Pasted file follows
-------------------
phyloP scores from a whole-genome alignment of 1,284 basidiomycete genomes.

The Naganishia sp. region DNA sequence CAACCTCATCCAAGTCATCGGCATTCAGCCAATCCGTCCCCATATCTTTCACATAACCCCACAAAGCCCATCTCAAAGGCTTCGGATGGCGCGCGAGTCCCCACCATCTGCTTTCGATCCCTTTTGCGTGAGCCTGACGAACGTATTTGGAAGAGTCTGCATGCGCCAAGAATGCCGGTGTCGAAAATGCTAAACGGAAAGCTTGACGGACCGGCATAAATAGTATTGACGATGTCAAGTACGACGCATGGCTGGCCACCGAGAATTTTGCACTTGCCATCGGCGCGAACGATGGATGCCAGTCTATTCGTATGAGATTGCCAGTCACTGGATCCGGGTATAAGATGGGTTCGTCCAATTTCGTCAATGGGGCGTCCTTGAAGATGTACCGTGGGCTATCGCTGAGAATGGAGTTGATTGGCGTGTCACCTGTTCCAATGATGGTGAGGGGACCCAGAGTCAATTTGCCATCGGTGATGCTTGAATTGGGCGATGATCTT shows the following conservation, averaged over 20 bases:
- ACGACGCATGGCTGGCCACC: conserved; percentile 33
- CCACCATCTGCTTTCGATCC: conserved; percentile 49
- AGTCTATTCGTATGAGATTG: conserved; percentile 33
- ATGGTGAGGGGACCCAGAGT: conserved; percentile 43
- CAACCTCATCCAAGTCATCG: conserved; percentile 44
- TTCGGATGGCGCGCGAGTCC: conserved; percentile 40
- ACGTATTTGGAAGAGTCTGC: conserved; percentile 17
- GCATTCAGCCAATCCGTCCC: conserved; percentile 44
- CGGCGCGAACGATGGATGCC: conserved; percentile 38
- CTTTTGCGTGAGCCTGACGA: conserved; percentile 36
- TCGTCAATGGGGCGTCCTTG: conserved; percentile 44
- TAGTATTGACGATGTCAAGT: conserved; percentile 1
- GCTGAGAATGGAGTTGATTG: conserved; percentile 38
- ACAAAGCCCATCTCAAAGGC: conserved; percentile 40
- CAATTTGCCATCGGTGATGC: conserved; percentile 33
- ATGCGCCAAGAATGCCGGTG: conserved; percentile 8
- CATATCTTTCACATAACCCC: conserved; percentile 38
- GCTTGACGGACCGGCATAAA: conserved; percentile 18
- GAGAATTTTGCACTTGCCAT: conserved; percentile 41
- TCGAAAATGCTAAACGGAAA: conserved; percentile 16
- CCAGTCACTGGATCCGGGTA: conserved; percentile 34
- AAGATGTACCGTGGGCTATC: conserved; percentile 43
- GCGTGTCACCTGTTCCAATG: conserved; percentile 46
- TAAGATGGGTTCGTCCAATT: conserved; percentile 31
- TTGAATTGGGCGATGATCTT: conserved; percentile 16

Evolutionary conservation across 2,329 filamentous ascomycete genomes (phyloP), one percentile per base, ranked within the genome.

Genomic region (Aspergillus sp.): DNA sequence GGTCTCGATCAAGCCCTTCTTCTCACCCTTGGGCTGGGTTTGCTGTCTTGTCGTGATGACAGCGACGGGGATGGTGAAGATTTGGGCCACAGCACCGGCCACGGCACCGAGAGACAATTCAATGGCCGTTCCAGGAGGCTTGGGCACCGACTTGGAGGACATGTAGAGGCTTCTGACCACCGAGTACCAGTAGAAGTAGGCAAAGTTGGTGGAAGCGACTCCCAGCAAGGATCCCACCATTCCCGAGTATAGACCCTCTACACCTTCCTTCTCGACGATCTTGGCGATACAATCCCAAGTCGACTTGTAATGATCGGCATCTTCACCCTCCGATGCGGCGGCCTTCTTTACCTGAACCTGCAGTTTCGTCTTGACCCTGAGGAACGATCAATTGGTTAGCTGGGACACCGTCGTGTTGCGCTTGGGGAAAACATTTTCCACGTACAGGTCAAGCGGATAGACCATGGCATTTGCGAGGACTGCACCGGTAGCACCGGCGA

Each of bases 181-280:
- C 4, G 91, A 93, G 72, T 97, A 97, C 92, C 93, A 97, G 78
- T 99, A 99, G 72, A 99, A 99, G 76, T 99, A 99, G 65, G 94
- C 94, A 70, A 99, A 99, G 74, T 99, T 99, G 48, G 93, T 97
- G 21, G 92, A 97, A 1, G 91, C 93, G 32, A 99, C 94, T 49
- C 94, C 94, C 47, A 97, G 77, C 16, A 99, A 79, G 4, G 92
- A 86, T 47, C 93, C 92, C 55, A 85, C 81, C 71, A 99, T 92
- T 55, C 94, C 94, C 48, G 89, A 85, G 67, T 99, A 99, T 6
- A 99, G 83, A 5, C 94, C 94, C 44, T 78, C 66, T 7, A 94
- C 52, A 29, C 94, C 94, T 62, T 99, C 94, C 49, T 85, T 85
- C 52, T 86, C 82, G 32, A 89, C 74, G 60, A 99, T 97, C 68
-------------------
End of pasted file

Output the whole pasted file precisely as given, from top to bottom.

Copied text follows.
phyloP scores from a whole-genome alignment of 1,284 basidiomycete genomes.

The Naganishia sp. region DNA sequence CAACCTCATCCAAGTCATCGGCATTCAGCCAATCCGTCCCCATATCTTTCACATAACCCCACAAAGCCCATCTCAAAGGCTTCGGATGGCGCGCGAGTCCCCACCATCTGCTTTCGATCCCTTTTGCGTGAGCCTGACGAACGTATTTGGAAGAGTCTGCATGCGCCAAGAATGCCGGTGTCGAAAATGCTAAACGGAAAGCTTGACGGACCGGCATAAATAGTATTGACGATGTCAAGTACGACGCATGGCTGGCCACCGAGAATTTTGCACTTGCCATCGGCGCGAACGATGGATGCCAGTCTATTCGTATGAGATTGCCAGTCACTGGATCCGGGTATAAGATGGGTTCGTCCAATTTCGTCAATGGGGCGTCCTTGAAGATGTACCGTGGGCTATCGCTGAGAATGGAGTTGATTGGCGTGTCACCTGTTCCAATGATGGTGAGGGGACCCAGAGTCAATTTGCCATCGGTGATGCTTGAATTGGGCGATGATCTT shows the following conservation, averaged over 20 bases:
- ACGACGCATGGCTGGCCACC: conserved; percentile 33
- CCACCATCTGCTTTCGATCC: conserved; percentile 49
- AGTCTATTCGTATGAGATTG: conserved; percentile 33
- ATGGTGAGGGGACCCAGAGT: conserved; percentile 43
- CAACCTCATCCAAGTCATCG: conserved; percentile 44
- TTCGGATGGCGCGCGAGTCC: conserved; percentile 40
- ACGTATTTGGAAGAGTCTGC: conserved; percentile 17
- GCATTCAGCCAATCCGTCCC: conserved; percentile 44
- CGGCGCGAACGATGGATGCC: conserved; percentile 38
- CTTTTGCGTGAGCCTGACGA: conserved; percentile 36
- TCGTCAATGGGGCGTCCTTG: conserved; percentile 44
- TAGTATTGACGATGTCAAGT: conserved; percentile 1
- GCTGAGAATGGAGTTGATTG: conserved; percentile 38
- ACAAAGCCCATCTCAAAGGC: conserved; percentile 40
- CAATTTGCCATCGGTGATGC: conserved; percentile 33
- ATGCGCCAAGAATGCCGGTG: conserved; percentile 8
- CATATCTTTCACATAACCCC: conserved; percentile 38
- GCTTGACGGACCGGCATAAA: conserved; percentile 18
- GAGAATTTTGCACTTGCCAT: conserved; percentile 41
- TCGAAAATGCTAAACGGAAA: conserved; percentile 16
- CCAGTCACTGGATCCGGGTA: conserved; percentile 34
- AAGATGTACCGTGGGCTATC: conserved; percentile 43
- GCGTGTCACCTGTTCCAATG: conserved; percentile 46
- TAAGATGGGTTCGTCCAATT: conserved; percentile 31
- TTGAATTGGGCGATGATCTT: conserved; percentile 16

Evolutionary conservation across 2,329 filamentous ascomycete genomes (phyloP), one percentile per base, ranked within the genome.

Genomic region (Aspergillus sp.): DNA sequence GGTCTCGATCAAGCCCTTCTTCTCACCCTTGGGCTGGGTTTGCTGTCTTGTCGTGATGACAGCGACGGGGATGGTGAAGATTTGGGCCACAGCACCGGCCACGGCACCGAGAGACAATTCAATGGCCGTTCCAGGAGGCTTGGGCACCGACTTGGAGGACATGTAGAGGCTTCTGACCACCGAGTACCAGTAGAAGTAGGCAAAGTTGGTGGAAGCGACTCCCAGCAAGGATCCCACCATTCCCGAGTATAGACCCTCTACACCTTCCTTCTCGACGATCTTGGCGATACAATCCCAAGTCGACTTGTAATGATCGGCATCTTCACCCTCCGATGCGGCGGCCTTCTTTACCTGAACCTGCAGTTTCGTCTTGACCCTGAGGAACGATCAATTGGTTAGCTGGGACACCGTCGTGTTGCGCTTGGGGAAAACATTTTCCACGTACAGGTCAAGCGGATAGACCATGGCATTTGCGAGGACTGCACCGGTAGCACCGGCGA

Each of bases 181-280:
- C 4, G 91, A 93, G 72, T 97, A 97, C 92, C 93, A 97, G 78
- T 99, A 99, G 72, A 99, A 99, G 76, T 99, A 99, G 65, G 94
- C 94, A 70, A 99, A 99, G 74, T 99, T 99, G 48, G 93, T 97
- G 21, G 92, A 97, A 1, G 91, C 93, G 32, A 99, C 94, T 49
- C 94, C 94, C 47, A 97, G 77, C 16, A 99, A 79, G 4, G 92
- A 86, T 47, C 93, C 92, C 55, A 85, C 81, C 71, A 99, T 92
- T 55, C 94, C 94, C 48, G 89, A 85, G 67, T 99, A 99, T 6
- A 99, G 83, A 5, C 94, C 94, C 44, T 78, C 66, T 7, A 94
- C 52, A 29, C 94, C 94, T 62, T 99, C 94, C 49, T 85, T 85
- C 52, T 86, C 82, G 32, A 89, C 74, G 60, A 99, T 97, C 68